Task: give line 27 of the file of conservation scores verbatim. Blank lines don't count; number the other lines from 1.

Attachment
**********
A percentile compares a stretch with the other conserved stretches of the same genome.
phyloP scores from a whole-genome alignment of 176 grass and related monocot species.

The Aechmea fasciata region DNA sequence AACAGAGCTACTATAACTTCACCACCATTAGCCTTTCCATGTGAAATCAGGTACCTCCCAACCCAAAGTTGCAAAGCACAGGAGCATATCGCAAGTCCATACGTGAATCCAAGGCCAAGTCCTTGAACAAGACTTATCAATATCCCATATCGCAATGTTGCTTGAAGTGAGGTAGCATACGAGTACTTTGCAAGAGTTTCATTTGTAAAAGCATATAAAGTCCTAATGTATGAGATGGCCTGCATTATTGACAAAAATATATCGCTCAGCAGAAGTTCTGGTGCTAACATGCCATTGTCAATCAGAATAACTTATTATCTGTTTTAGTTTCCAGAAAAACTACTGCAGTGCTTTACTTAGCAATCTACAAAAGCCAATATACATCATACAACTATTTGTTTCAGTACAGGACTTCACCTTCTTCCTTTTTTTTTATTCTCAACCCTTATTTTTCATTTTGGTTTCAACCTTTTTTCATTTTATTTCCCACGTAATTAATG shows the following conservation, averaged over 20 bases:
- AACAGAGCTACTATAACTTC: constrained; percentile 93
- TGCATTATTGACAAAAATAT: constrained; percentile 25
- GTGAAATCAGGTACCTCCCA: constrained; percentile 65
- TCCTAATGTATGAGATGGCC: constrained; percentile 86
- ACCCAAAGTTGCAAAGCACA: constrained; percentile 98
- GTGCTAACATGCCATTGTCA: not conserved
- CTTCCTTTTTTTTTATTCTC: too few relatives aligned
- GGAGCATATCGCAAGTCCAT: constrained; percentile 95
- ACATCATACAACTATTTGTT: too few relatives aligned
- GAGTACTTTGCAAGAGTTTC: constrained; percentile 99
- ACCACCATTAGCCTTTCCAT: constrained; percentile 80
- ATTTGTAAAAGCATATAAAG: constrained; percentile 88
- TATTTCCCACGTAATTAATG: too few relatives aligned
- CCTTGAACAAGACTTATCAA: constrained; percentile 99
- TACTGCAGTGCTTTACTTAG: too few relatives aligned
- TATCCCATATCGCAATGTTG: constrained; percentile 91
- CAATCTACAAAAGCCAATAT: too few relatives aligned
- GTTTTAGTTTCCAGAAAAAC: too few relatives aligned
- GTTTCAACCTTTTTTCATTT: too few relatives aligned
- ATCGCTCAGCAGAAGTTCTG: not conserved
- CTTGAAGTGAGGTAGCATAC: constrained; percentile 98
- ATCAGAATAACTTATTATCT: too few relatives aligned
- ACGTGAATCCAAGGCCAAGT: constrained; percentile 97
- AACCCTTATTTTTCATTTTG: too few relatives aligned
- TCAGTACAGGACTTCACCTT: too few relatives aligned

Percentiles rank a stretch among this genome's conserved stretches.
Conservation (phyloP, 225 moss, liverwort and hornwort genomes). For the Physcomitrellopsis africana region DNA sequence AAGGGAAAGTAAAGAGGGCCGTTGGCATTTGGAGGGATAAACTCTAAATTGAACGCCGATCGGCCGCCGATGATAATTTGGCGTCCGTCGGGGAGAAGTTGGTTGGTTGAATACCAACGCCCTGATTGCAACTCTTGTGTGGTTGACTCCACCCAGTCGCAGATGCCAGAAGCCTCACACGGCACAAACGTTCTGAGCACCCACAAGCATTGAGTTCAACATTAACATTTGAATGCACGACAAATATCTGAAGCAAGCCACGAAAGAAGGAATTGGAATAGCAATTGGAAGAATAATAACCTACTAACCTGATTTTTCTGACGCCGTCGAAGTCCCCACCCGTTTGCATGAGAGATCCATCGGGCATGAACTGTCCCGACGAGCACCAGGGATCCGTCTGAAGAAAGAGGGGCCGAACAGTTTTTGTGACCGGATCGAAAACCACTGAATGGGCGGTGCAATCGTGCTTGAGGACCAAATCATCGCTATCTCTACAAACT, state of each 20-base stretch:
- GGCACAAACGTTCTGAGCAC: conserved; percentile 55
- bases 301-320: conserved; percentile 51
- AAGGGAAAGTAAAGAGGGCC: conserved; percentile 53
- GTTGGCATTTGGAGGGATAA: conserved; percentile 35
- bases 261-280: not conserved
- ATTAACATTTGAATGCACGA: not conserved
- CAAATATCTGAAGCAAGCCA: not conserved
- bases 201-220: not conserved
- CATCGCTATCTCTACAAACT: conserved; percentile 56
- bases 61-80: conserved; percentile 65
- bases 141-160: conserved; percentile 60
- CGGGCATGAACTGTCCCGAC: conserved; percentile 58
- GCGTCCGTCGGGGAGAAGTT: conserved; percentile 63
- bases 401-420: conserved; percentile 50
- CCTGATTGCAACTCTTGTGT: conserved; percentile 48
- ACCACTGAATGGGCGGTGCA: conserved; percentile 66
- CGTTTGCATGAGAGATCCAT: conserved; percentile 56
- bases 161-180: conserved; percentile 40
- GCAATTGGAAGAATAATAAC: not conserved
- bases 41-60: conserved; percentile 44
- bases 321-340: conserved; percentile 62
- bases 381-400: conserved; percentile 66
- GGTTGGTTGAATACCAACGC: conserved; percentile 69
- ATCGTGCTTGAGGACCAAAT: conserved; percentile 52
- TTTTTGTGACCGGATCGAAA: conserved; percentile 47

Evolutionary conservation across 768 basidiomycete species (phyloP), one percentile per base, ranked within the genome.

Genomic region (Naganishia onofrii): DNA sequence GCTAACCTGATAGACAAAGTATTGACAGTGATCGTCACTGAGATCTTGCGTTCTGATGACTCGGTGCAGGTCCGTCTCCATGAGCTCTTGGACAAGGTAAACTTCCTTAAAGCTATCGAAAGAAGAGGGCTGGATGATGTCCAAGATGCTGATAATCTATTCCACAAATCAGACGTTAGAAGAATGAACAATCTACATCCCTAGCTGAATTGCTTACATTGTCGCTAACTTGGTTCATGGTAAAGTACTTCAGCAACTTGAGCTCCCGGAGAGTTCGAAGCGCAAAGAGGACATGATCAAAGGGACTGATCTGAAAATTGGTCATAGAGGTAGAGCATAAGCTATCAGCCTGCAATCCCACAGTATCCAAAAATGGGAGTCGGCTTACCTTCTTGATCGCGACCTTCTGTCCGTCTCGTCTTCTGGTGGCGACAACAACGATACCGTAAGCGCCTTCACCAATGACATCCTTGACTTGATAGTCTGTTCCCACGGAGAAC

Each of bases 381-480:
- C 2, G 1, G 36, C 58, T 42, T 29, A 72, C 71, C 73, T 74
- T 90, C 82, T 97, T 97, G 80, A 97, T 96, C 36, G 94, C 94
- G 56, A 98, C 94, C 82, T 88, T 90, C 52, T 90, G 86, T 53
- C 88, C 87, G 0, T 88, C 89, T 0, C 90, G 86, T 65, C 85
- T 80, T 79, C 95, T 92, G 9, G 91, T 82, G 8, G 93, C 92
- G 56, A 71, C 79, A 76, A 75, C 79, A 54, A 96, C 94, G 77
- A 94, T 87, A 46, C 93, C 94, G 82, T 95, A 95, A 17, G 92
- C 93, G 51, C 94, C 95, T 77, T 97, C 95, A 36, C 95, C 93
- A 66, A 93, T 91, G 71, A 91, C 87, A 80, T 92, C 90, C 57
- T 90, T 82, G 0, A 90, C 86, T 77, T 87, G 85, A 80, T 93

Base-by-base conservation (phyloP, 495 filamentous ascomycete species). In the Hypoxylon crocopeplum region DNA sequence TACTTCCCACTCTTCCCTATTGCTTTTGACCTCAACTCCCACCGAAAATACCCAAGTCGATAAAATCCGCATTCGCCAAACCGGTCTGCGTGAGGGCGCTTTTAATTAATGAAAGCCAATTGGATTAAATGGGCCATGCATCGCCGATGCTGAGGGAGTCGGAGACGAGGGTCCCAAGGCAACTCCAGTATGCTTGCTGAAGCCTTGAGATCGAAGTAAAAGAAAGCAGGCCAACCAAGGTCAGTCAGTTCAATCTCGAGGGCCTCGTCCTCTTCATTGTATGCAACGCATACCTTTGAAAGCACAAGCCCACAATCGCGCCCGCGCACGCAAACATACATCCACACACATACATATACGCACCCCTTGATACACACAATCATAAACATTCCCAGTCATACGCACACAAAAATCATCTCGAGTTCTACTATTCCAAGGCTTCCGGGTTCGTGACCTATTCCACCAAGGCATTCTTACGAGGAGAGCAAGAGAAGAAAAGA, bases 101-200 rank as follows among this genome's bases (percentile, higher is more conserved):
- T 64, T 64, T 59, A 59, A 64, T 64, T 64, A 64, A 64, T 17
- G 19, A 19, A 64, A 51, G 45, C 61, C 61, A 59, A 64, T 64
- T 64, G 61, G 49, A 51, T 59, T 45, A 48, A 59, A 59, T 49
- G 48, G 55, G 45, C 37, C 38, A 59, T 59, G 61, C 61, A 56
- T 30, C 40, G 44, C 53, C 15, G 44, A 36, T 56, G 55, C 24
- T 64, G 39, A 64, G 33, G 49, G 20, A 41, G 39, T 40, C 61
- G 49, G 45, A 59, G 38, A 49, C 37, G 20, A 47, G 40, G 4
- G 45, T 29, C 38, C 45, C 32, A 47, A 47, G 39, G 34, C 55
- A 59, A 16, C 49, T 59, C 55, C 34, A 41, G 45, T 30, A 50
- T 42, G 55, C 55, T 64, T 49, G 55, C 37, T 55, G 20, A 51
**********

- AACCCTTATTTTTCATTTTG: too few relatives aligned